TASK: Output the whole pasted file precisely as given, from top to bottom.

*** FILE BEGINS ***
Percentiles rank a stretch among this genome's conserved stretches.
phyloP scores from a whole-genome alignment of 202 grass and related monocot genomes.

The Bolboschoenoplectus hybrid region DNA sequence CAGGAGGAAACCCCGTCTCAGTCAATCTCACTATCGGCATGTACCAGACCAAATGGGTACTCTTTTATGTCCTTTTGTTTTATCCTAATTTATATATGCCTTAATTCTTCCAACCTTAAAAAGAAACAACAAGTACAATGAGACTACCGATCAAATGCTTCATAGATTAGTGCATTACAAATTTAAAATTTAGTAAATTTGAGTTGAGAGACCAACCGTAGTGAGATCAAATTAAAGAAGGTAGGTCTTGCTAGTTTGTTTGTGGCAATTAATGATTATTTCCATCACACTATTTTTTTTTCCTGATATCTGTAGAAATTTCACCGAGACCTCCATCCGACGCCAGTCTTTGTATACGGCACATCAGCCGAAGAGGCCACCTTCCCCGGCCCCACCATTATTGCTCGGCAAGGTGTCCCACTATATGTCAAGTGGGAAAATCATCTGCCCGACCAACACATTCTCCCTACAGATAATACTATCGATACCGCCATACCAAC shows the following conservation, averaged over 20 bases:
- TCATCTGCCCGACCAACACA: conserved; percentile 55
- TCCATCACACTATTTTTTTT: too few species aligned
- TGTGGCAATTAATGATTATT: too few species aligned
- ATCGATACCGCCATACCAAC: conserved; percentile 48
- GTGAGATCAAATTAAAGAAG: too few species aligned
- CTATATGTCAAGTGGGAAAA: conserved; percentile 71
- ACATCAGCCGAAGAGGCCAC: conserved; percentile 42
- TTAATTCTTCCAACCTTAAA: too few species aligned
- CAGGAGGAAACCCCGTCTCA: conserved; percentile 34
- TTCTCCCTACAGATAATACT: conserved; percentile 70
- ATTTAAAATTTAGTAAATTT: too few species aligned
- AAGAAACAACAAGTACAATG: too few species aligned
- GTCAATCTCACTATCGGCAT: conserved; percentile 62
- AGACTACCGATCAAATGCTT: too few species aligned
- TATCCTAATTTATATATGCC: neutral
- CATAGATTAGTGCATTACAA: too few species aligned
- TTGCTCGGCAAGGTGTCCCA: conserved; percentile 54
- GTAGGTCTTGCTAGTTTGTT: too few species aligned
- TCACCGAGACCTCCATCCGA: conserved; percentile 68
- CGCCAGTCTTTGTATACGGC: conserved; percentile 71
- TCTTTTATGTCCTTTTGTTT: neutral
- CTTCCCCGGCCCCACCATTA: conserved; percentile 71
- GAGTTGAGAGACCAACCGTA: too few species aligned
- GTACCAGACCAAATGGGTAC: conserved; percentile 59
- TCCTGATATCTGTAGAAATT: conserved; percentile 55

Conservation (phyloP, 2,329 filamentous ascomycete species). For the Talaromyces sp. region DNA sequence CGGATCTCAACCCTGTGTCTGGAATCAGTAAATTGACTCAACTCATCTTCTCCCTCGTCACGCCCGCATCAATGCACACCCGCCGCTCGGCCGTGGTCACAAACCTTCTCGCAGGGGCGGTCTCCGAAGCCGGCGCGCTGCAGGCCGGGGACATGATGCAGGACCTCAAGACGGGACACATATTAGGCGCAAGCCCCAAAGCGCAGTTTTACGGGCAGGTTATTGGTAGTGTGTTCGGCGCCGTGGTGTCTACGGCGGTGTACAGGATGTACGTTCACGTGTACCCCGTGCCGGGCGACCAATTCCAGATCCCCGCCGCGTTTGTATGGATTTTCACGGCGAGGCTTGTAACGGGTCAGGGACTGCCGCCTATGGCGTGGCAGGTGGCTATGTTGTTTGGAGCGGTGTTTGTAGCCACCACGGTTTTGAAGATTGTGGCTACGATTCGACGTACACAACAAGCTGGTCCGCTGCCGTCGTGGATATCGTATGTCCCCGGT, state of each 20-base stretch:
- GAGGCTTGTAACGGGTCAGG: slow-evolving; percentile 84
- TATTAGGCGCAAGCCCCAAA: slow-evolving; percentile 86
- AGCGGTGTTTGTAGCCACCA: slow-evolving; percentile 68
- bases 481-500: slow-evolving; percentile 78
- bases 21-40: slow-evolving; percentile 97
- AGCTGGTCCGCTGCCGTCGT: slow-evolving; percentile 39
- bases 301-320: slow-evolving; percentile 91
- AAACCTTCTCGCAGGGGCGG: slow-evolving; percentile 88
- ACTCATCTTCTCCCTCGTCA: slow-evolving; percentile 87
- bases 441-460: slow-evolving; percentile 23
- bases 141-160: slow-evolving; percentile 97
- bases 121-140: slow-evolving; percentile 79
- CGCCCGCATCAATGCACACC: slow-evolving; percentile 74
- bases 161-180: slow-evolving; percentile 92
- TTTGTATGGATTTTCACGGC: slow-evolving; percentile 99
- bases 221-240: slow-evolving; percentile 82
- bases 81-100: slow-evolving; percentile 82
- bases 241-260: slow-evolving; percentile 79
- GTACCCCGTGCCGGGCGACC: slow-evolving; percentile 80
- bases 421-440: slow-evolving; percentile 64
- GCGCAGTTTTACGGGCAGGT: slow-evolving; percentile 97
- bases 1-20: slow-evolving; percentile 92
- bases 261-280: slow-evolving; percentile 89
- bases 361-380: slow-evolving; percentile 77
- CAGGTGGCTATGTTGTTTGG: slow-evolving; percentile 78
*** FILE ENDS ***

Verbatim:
Percentiles rank a stretch among this genome's conserved stretches.
phyloP scores from a whole-genome alignment of 202 grass and related monocot genomes.

The Bolboschoenoplectus hybrid region DNA sequence CAGGAGGAAACCCCGTCTCAGTCAATCTCACTATCGGCATGTACCAGACCAAATGGGTACTCTTTTATGTCCTTTTGTTTTATCCTAATTTATATATGCCTTAATTCTTCCAACCTTAAAAAGAAACAACAAGTACAATGAGACTACCGATCAAATGCTTCATAGATTAGTGCATTACAAATTTAAAATTTAGTAAATTTGAGTTGAGAGACCAACCGTAGTGAGATCAAATTAAAGAAGGTAGGTCTTGCTAGTTTGTTTGTGGCAATTAATGATTATTTCCATCACACTATTTTTTTTTCCTGATATCTGTAGAAATTTCACCGAGACCTCCATCCGACGCCAGTCTTTGTATACGGCACATCAGCCGAAGAGGCCACCTTCCCCGGCCCCACCATTATTGCTCGGCAAGGTGTCCCACTATATGTCAAGTGGGAAAATCATCTGCCCGACCAACACATTCTCCCTACAGATAATACTATCGATACCGCCATACCAAC shows the following conservation, averaged over 20 bases:
- TCATCTGCCCGACCAACACA: conserved; percentile 55
- TCCATCACACTATTTTTTTT: too few species aligned
- TGTGGCAATTAATGATTATT: too few species aligned
- ATCGATACCGCCATACCAAC: conserved; percentile 48
- GTGAGATCAAATTAAAGAAG: too few species aligned
- CTATATGTCAAGTGGGAAAA: conserved; percentile 71
- ACATCAGCCGAAGAGGCCAC: conserved; percentile 42
- TTAATTCTTCCAACCTTAAA: too few species aligned
- CAGGAGGAAACCCCGTCTCA: conserved; percentile 34
- TTCTCCCTACAGATAATACT: conserved; percentile 70
- ATTTAAAATTTAGTAAATTT: too few species aligned
- AAGAAACAACAAGTACAATG: too few species aligned
- GTCAATCTCACTATCGGCAT: conserved; percentile 62
- AGACTACCGATCAAATGCTT: too few species aligned
- TATCCTAATTTATATATGCC: neutral
- CATAGATTAGTGCATTACAA: too few species aligned
- TTGCTCGGCAAGGTGTCCCA: conserved; percentile 54
- GTAGGTCTTGCTAGTTTGTT: too few species aligned
- TCACCGAGACCTCCATCCGA: conserved; percentile 68
- CGCCAGTCTTTGTATACGGC: conserved; percentile 71
- TCTTTTATGTCCTTTTGTTT: neutral
- CTTCCCCGGCCCCACCATTA: conserved; percentile 71
- GAGTTGAGAGACCAACCGTA: too few species aligned
- GTACCAGACCAAATGGGTAC: conserved; percentile 59
- TCCTGATATCTGTAGAAATT: conserved; percentile 55

Conservation (phyloP, 2,329 filamentous ascomycete species). For the Talaromyces sp. region DNA sequence CGGATCTCAACCCTGTGTCTGGAATCAGTAAATTGACTCAACTCATCTTCTCCCTCGTCACGCCCGCATCAATGCACACCCGCCGCTCGGCCGTGGTCACAAACCTTCTCGCAGGGGCGGTCTCCGAAGCCGGCGCGCTGCAGGCCGGGGACATGATGCAGGACCTCAAGACGGGACACATATTAGGCGCAAGCCCCAAAGCGCAGTTTTACGGGCAGGTTATTGGTAGTGTGTTCGGCGCCGTGGTGTCTACGGCGGTGTACAGGATGTACGTTCACGTGTACCCCGTGCCGGGCGACCAATTCCAGATCCCCGCCGCGTTTGTATGGATTTTCACGGCGAGGCTTGTAACGGGTCAGGGACTGCCGCCTATGGCGTGGCAGGTGGCTATGTTGTTTGGAGCGGTGTTTGTAGCCACCACGGTTTTGAAGATTGTGGCTACGATTCGACGTACACAACAAGCTGGTCCGCTGCCGTCGTGGATATCGTATGTCCCCGGT, state of each 20-base stretch:
- GAGGCTTGTAACGGGTCAGG: slow-evolving; percentile 84
- TATTAGGCGCAAGCCCCAAA: slow-evolving; percentile 86
- AGCGGTGTTTGTAGCCACCA: slow-evolving; percentile 68
- bases 481-500: slow-evolving; percentile 78
- bases 21-40: slow-evolving; percentile 97
- AGCTGGTCCGCTGCCGTCGT: slow-evolving; percentile 39
- bases 301-320: slow-evolving; percentile 91
- AAACCTTCTCGCAGGGGCGG: slow-evolving; percentile 88
- ACTCATCTTCTCCCTCGTCA: slow-evolving; percentile 87
- bases 441-460: slow-evolving; percentile 23
- bases 141-160: slow-evolving; percentile 97
- bases 121-140: slow-evolving; percentile 79
- CGCCCGCATCAATGCACACC: slow-evolving; percentile 74
- bases 161-180: slow-evolving; percentile 92
- TTTGTATGGATTTTCACGGC: slow-evolving; percentile 99
- bases 221-240: slow-evolving; percentile 82
- bases 81-100: slow-evolving; percentile 82
- bases 241-260: slow-evolving; percentile 79
- GTACCCCGTGCCGGGCGACC: slow-evolving; percentile 80
- bases 421-440: slow-evolving; percentile 64
- GCGCAGTTTTACGGGCAGGT: slow-evolving; percentile 97
- bases 1-20: slow-evolving; percentile 92
- bases 261-280: slow-evolving; percentile 89
- bases 361-380: slow-evolving; percentile 77
- CAGGTGGCTATGTTGTTTGG: slow-evolving; percentile 78